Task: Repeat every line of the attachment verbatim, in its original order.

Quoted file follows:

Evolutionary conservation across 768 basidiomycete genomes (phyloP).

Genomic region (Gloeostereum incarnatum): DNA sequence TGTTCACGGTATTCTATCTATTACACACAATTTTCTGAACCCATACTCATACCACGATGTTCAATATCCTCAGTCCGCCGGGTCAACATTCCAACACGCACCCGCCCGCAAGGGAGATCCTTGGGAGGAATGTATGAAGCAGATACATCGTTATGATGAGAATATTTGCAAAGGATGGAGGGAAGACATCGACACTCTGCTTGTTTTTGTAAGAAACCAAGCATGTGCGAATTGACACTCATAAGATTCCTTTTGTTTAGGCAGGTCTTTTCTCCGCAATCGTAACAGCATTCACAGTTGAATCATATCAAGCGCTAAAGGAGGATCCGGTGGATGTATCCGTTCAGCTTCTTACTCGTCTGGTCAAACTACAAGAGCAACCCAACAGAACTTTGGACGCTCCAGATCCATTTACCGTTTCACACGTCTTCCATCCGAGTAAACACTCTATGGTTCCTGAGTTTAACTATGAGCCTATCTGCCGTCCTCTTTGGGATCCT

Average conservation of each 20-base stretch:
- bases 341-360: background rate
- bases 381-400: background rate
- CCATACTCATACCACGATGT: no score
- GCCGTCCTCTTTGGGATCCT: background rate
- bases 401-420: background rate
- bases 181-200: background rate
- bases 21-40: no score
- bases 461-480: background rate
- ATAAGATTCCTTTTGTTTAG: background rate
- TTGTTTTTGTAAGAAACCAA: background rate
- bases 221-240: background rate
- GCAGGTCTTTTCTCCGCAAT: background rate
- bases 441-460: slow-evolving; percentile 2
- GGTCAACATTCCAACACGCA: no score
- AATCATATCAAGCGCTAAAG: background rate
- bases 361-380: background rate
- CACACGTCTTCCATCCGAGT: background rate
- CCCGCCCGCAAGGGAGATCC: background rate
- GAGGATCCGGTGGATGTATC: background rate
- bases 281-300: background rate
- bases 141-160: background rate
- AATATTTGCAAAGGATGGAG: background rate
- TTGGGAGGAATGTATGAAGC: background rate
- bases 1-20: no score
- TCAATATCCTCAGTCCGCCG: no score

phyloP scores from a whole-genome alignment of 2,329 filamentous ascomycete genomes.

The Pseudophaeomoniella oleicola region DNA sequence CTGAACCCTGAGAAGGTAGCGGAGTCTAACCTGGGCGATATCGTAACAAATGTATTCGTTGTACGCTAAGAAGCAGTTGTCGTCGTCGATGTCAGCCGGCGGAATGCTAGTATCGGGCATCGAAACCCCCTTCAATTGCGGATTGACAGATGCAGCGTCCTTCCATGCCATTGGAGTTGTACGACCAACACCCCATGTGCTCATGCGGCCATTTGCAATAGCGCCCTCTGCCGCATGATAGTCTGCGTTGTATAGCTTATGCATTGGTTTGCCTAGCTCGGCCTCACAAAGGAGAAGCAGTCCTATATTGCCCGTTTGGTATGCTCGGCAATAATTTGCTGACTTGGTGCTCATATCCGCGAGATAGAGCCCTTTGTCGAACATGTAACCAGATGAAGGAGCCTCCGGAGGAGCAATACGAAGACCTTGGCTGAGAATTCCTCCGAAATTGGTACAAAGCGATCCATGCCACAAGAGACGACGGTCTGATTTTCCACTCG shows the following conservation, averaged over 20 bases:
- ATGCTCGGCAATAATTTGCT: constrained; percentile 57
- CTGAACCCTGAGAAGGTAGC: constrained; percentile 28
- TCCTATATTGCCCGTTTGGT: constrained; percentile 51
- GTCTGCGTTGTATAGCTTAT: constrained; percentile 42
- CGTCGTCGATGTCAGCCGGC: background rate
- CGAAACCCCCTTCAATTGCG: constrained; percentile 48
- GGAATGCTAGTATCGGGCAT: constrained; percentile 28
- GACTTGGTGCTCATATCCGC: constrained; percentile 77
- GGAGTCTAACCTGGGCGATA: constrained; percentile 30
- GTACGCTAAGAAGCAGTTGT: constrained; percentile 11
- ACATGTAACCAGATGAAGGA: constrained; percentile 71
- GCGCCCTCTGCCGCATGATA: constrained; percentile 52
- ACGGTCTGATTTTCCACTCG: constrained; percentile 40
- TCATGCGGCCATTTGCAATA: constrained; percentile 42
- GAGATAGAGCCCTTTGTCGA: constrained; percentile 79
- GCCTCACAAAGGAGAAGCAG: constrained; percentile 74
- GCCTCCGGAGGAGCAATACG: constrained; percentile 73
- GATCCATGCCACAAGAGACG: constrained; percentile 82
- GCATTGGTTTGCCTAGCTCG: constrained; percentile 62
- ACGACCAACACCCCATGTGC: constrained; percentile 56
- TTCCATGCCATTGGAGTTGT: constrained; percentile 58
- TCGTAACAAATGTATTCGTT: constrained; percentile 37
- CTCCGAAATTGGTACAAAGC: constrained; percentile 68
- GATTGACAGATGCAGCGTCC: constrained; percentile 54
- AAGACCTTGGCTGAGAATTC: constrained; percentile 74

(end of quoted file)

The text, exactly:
Evolutionary conservation across 768 basidiomycete genomes (phyloP).

Genomic region (Gloeostereum incarnatum): DNA sequence TGTTCACGGTATTCTATCTATTACACACAATTTTCTGAACCCATACTCATACCACGATGTTCAATATCCTCAGTCCGCCGGGTCAACATTCCAACACGCACCCGCCCGCAAGGGAGATCCTTGGGAGGAATGTATGAAGCAGATACATCGTTATGATGAGAATATTTGCAAAGGATGGAGGGAAGACATCGACACTCTGCTTGTTTTTGTAAGAAACCAAGCATGTGCGAATTGACACTCATAAGATTCCTTTTGTTTAGGCAGGTCTTTTCTCCGCAATCGTAACAGCATTCACAGTTGAATCATATCAAGCGCTAAAGGAGGATCCGGTGGATGTATCCGTTCAGCTTCTTACTCGTCTGGTCAAACTACAAGAGCAACCCAACAGAACTTTGGACGCTCCAGATCCATTTACCGTTTCACACGTCTTCCATCCGAGTAAACACTCTATGGTTCCTGAGTTTAACTATGAGCCTATCTGCCGTCCTCTTTGGGATCCT

Average conservation of each 20-base stretch:
- bases 341-360: background rate
- bases 381-400: background rate
- CCATACTCATACCACGATGT: no score
- GCCGTCCTCTTTGGGATCCT: background rate
- bases 401-420: background rate
- bases 181-200: background rate
- bases 21-40: no score
- bases 461-480: background rate
- ATAAGATTCCTTTTGTTTAG: background rate
- TTGTTTTTGTAAGAAACCAA: background rate
- bases 221-240: background rate
- GCAGGTCTTTTCTCCGCAAT: background rate
- bases 441-460: slow-evolving; percentile 2
- GGTCAACATTCCAACACGCA: no score
- AATCATATCAAGCGCTAAAG: background rate
- bases 361-380: background rate
- CACACGTCTTCCATCCGAGT: background rate
- CCCGCCCGCAAGGGAGATCC: background rate
- GAGGATCCGGTGGATGTATC: background rate
- bases 281-300: background rate
- bases 141-160: background rate
- AATATTTGCAAAGGATGGAG: background rate
- TTGGGAGGAATGTATGAAGC: background rate
- bases 1-20: no score
- TCAATATCCTCAGTCCGCCG: no score

phyloP scores from a whole-genome alignment of 2,329 filamentous ascomycete genomes.

The Pseudophaeomoniella oleicola region DNA sequence CTGAACCCTGAGAAGGTAGCGGAGTCTAACCTGGGCGATATCGTAACAAATGTATTCGTTGTACGCTAAGAAGCAGTTGTCGTCGTCGATGTCAGCCGGCGGAATGCTAGTATCGGGCATCGAAACCCCCTTCAATTGCGGATTGACAGATGCAGCGTCCTTCCATGCCATTGGAGTTGTACGACCAACACCCCATGTGCTCATGCGGCCATTTGCAATAGCGCCCTCTGCCGCATGATAGTCTGCGTTGTATAGCTTATGCATTGGTTTGCCTAGCTCGGCCTCACAAAGGAGAAGCAGTCCTATATTGCCCGTTTGGTATGCTCGGCAATAATTTGCTGACTTGGTGCTCATATCCGCGAGATAGAGCCCTTTGTCGAACATGTAACCAGATGAAGGAGCCTCCGGAGGAGCAATACGAAGACCTTGGCTGAGAATTCCTCCGAAATTGGTACAAAGCGATCCATGCCACAAGAGACGACGGTCTGATTTTCCACTCG shows the following conservation, averaged over 20 bases:
- ATGCTCGGCAATAATTTGCT: constrained; percentile 57
- CTGAACCCTGAGAAGGTAGC: constrained; percentile 28
- TCCTATATTGCCCGTTTGGT: constrained; percentile 51
- GTCTGCGTTGTATAGCTTAT: constrained; percentile 42
- CGTCGTCGATGTCAGCCGGC: background rate
- CGAAACCCCCTTCAATTGCG: constrained; percentile 48
- GGAATGCTAGTATCGGGCAT: constrained; percentile 28
- GACTTGGTGCTCATATCCGC: constrained; percentile 77
- GGAGTCTAACCTGGGCGATA: constrained; percentile 30
- GTACGCTAAGAAGCAGTTGT: constrained; percentile 11
- ACATGTAACCAGATGAAGGA: constrained; percentile 71
- GCGCCCTCTGCCGCATGATA: constrained; percentile 52
- ACGGTCTGATTTTCCACTCG: constrained; percentile 40
- TCATGCGGCCATTTGCAATA: constrained; percentile 42
- GAGATAGAGCCCTTTGTCGA: constrained; percentile 79
- GCCTCACAAAGGAGAAGCAG: constrained; percentile 74
- GCCTCCGGAGGAGCAATACG: constrained; percentile 73
- GATCCATGCCACAAGAGACG: constrained; percentile 82
- GCATTGGTTTGCCTAGCTCG: constrained; percentile 62
- ACGACCAACACCCCATGTGC: constrained; percentile 56
- TTCCATGCCATTGGAGTTGT: constrained; percentile 58
- TCGTAACAAATGTATTCGTT: constrained; percentile 37
- CTCCGAAATTGGTACAAAGC: constrained; percentile 68
- GATTGACAGATGCAGCGTCC: constrained; percentile 54
- AAGACCTTGGCTGAGAATTC: constrained; percentile 74